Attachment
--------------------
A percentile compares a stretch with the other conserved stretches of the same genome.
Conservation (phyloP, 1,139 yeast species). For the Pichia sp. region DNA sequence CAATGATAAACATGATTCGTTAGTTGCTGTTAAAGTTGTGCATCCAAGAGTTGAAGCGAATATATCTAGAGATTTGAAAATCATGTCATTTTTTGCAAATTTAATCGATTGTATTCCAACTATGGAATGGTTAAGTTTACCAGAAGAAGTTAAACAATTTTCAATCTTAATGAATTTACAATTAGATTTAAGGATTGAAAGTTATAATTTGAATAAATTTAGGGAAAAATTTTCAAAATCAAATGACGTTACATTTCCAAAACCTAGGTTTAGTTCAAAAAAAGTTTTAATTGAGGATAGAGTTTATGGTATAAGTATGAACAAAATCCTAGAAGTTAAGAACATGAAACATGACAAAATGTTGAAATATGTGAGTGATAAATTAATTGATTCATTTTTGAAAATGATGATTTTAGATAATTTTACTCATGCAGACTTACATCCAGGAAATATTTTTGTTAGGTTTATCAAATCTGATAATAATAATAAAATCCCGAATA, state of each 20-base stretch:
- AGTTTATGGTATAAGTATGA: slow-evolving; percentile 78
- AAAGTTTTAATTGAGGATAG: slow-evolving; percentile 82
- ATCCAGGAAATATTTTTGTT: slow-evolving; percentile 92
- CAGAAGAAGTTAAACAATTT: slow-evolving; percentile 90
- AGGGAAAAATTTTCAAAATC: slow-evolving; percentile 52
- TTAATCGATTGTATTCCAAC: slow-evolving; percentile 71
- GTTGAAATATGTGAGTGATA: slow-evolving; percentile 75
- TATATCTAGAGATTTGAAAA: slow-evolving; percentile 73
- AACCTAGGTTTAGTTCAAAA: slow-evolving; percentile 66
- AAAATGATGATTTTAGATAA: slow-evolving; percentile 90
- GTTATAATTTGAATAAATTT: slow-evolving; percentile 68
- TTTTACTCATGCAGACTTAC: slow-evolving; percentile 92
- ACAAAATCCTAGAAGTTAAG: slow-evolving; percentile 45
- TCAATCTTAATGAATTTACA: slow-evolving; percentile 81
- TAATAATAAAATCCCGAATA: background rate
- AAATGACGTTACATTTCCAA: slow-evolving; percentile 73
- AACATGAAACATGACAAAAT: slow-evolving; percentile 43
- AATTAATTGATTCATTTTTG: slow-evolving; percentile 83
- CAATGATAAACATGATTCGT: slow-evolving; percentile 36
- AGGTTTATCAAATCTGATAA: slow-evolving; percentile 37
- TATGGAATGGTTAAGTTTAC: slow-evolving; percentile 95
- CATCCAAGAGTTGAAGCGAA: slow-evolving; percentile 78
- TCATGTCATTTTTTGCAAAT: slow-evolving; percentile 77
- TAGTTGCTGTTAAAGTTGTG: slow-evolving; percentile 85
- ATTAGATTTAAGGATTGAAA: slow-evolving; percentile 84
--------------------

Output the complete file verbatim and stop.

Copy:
A percentile compares a stretch with the other conserved stretches of the same genome.
Conservation (phyloP, 1,139 yeast species). For the Pichia sp. region DNA sequence CAATGATAAACATGATTCGTTAGTTGCTGTTAAAGTTGTGCATCCAAGAGTTGAAGCGAATATATCTAGAGATTTGAAAATCATGTCATTTTTTGCAAATTTAATCGATTGTATTCCAACTATGGAATGGTTAAGTTTACCAGAAGAAGTTAAACAATTTTCAATCTTAATGAATTTACAATTAGATTTAAGGATTGAAAGTTATAATTTGAATAAATTTAGGGAAAAATTTTCAAAATCAAATGACGTTACATTTCCAAAACCTAGGTTTAGTTCAAAAAAAGTTTTAATTGAGGATAGAGTTTATGGTATAAGTATGAACAAAATCCTAGAAGTTAAGAACATGAAACATGACAAAATGTTGAAATATGTGAGTGATAAATTAATTGATTCATTTTTGAAAATGATGATTTTAGATAATTTTACTCATGCAGACTTACATCCAGGAAATATTTTTGTTAGGTTTATCAAATCTGATAATAATAATAAAATCCCGAATA, state of each 20-base stretch:
- AGTTTATGGTATAAGTATGA: slow-evolving; percentile 78
- AAAGTTTTAATTGAGGATAG: slow-evolving; percentile 82
- ATCCAGGAAATATTTTTGTT: slow-evolving; percentile 92
- CAGAAGAAGTTAAACAATTT: slow-evolving; percentile 90
- AGGGAAAAATTTTCAAAATC: slow-evolving; percentile 52
- TTAATCGATTGTATTCCAAC: slow-evolving; percentile 71
- GTTGAAATATGTGAGTGATA: slow-evolving; percentile 75
- TATATCTAGAGATTTGAAAA: slow-evolving; percentile 73
- AACCTAGGTTTAGTTCAAAA: slow-evolving; percentile 66
- AAAATGATGATTTTAGATAA: slow-evolving; percentile 90
- GTTATAATTTGAATAAATTT: slow-evolving; percentile 68
- TTTTACTCATGCAGACTTAC: slow-evolving; percentile 92
- ACAAAATCCTAGAAGTTAAG: slow-evolving; percentile 45
- TCAATCTTAATGAATTTACA: slow-evolving; percentile 81
- TAATAATAAAATCCCGAATA: background rate
- AAATGACGTTACATTTCCAA: slow-evolving; percentile 73
- AACATGAAACATGACAAAAT: slow-evolving; percentile 43
- AATTAATTGATTCATTTTTG: slow-evolving; percentile 83
- CAATGATAAACATGATTCGT: slow-evolving; percentile 36
- AGGTTTATCAAATCTGATAA: slow-evolving; percentile 37
- TATGGAATGGTTAAGTTTAC: slow-evolving; percentile 95
- CATCCAAGAGTTGAAGCGAA: slow-evolving; percentile 78
- TCATGTCATTTTTTGCAAAT: slow-evolving; percentile 77
- TAGTTGCTGTTAAAGTTGTG: slow-evolving; percentile 85
- ATTAGATTTAAGGATTGAAA: slow-evolving; percentile 84